Topping up Mead.

Discussion in 'Coffee, Kombucha & Mead Forum' started by Hellz Bellz, Oct 26, 2017.

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  1. Oct 26, 2017 #1

    Hellz Bellz

    Hellz Bellz

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    Hi all,

    I fancy making a 1 gallon batch of Mead but have never done it before. I have made loads of wine so sort of know what i'm doing.

    Normally with wine I only fill up to below the shoulder of my 1 gallon DJ so it doesn't escape through the air lock. I then top up with water once the early fermentation dies down.

    What do you do with Mead? I've read it goes mental at first.

    Cheers :thumb:
     
  2. Oct 26, 2017 #2

    Ajhutch

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    I’ve made a few batches. My preferred method is to start it in a bucket and transfer it to a DJ after a few weeks when the vigorous fermentation is over. So I don’t need to top up, but there’s no reason I can think of why you couldn’t do that if you want to start in a DJ. All that said, I’ve not had particularly frothy fermentations in my meads anyway.
     
  3. Oct 26, 2017 #3

    Zephyr259

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    I've topped up one or two but they were my first attempts and the fruited ones failed due to some weird awful bitterness appearing and the traditional one is like 18% as I got told to use a champagne yeast when I didn't know better. It seems to have survived being topped up but it's hard to tell through all the alcohol and too much acid.

    As far as I'm aware there's no issue in topping up a DJ like with wine.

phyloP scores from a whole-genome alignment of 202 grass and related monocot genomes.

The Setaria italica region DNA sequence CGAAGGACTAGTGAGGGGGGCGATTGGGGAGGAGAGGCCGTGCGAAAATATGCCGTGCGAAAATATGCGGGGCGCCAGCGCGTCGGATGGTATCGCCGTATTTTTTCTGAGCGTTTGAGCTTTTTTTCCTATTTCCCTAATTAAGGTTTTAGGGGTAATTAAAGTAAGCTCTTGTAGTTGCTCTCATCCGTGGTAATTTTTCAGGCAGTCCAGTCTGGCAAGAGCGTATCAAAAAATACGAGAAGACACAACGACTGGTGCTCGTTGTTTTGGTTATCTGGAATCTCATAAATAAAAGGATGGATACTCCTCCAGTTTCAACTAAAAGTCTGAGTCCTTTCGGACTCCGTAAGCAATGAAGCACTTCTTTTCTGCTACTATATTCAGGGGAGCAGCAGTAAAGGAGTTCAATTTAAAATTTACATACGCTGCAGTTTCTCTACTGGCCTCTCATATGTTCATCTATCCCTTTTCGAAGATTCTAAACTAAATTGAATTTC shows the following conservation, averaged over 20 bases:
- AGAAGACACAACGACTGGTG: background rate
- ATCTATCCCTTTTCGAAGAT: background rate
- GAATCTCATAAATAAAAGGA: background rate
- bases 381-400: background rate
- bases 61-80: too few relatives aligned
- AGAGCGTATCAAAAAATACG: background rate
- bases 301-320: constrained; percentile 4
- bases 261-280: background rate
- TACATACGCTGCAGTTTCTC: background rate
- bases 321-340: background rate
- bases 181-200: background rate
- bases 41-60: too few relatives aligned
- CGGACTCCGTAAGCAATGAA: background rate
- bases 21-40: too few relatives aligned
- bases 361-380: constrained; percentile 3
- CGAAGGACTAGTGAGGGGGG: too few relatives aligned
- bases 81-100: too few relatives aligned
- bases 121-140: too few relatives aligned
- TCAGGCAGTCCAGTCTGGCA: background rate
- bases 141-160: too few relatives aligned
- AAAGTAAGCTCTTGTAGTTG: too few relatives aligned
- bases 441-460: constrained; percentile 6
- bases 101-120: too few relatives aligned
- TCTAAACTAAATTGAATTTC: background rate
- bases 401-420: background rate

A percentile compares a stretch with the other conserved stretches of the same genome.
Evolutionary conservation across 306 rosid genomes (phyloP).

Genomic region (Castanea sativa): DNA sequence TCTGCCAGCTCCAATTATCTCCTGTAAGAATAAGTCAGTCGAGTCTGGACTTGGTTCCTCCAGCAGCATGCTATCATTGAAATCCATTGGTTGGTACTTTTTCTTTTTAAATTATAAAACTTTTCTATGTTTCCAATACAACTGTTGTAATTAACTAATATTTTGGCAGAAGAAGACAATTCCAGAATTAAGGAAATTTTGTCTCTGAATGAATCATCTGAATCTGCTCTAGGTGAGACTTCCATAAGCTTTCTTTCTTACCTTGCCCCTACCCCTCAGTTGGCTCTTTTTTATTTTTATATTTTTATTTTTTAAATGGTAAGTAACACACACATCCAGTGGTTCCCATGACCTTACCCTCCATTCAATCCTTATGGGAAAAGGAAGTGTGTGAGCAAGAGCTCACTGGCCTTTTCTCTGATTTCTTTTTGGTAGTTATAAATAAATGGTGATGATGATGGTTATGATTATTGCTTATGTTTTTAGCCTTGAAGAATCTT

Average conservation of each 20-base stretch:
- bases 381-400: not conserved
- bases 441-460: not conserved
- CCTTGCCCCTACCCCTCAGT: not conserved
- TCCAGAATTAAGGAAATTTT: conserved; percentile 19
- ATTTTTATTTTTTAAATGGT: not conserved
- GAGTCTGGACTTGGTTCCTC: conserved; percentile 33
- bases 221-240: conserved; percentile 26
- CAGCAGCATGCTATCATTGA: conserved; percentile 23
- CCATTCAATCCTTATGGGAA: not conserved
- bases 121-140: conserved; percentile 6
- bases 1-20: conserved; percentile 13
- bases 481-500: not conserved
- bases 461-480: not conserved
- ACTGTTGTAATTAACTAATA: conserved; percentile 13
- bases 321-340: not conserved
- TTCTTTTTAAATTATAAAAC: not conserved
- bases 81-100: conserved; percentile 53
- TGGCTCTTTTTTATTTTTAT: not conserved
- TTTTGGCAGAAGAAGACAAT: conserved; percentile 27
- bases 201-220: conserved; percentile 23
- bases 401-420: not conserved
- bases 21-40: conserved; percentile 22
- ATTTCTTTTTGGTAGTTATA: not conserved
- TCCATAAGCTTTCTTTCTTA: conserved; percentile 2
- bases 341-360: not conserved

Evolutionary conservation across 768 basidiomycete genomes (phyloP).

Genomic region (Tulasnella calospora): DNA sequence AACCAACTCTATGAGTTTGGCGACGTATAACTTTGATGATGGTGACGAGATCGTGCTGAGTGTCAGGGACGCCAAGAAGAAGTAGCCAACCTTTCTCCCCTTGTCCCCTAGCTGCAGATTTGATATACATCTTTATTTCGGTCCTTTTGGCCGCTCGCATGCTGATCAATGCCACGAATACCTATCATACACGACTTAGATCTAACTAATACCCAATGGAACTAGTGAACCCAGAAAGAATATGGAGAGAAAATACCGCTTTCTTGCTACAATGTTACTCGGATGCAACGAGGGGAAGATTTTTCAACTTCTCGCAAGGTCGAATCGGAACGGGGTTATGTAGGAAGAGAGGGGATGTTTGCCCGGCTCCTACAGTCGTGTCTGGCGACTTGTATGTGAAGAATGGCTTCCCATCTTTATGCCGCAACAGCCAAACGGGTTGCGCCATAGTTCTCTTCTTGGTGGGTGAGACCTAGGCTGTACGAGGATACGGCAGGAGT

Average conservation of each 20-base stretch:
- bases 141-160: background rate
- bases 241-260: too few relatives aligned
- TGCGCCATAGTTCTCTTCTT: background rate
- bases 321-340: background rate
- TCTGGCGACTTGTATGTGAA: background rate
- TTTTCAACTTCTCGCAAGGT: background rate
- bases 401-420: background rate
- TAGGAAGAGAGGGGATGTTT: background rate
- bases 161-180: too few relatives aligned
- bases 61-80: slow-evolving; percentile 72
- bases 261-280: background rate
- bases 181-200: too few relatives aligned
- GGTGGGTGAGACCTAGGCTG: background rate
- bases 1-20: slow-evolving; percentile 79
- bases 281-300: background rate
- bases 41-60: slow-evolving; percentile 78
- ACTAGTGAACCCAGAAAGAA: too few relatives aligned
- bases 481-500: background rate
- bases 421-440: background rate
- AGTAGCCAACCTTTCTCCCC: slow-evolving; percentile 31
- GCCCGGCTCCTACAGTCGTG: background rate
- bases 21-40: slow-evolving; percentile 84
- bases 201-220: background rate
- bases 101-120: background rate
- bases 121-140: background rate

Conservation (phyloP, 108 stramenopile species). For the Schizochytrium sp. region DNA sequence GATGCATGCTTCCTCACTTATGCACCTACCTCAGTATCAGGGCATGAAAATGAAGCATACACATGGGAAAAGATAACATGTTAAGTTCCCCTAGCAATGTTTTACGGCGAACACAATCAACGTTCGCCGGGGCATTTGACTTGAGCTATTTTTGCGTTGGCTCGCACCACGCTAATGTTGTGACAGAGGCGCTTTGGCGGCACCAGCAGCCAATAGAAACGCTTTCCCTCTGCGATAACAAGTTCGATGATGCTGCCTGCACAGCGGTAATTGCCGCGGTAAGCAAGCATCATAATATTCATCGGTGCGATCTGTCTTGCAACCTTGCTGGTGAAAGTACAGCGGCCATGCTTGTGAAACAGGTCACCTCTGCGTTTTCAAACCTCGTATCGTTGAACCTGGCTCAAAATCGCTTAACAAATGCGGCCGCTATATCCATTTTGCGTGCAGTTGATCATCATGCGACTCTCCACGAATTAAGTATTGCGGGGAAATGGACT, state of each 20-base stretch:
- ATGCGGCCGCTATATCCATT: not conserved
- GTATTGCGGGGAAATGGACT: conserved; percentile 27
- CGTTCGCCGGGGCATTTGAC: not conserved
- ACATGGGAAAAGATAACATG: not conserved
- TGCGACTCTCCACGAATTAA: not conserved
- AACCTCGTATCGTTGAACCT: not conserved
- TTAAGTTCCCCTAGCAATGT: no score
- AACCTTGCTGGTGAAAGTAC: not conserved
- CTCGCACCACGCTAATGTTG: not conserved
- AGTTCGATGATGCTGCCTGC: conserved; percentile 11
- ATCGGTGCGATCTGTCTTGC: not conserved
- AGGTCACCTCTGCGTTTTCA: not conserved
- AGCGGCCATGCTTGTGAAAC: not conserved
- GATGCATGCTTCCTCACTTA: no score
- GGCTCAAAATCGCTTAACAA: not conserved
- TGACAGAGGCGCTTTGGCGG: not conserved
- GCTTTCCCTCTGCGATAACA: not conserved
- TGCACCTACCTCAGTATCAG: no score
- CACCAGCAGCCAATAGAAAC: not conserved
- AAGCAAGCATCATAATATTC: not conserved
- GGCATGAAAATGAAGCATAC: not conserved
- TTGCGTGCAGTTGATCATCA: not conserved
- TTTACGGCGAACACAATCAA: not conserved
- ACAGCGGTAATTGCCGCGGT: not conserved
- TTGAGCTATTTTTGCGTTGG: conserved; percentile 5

4. Oct 27, 2017 #4

    Hellz Bellz

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    Thanks guys. I am quite limited to space and try to keep things as simple as possible. What is the best thing to top up with? Water?
     
  5. Oct 27, 2017 #5

    GerritT

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    Depends how you started. If you started as a sweet show mead and want to end as a half sweet: use water. If the other way around: top up with honey.

    What recipe are you planning to use? Have you tried JOAM?
     
  6. Oct 27, 2017 #6

    Zephyr259

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    Yeah, I topped up with water but having read a bit more on wine I see it's often a sugar solution made up to the original gravity of the must that's used. I'd probably do that in future, but obviously with honey, if needed but I intend to do primary in 5 or 10 L buckets then transfer to a demijohn for maturing.

    Reading up on mead is a bit weird online, I find that mead forums/groups come across a bit technical (pompous?) due to the acronyms and calling their methods "protocols" but they can make good mead without having to let it age for a year so it must work. Apparently, staggering the nutrients over the first few days makes a huge difference. I've not tested it yet as my last 2 meads were only 7% so didn't see the need.

    Good luck, quite a few experienced and more relaxed mead makers (mazers? sounds so daft) on here for advice.
     
  7. Oct 28, 2017 #7

    Hellz Bellz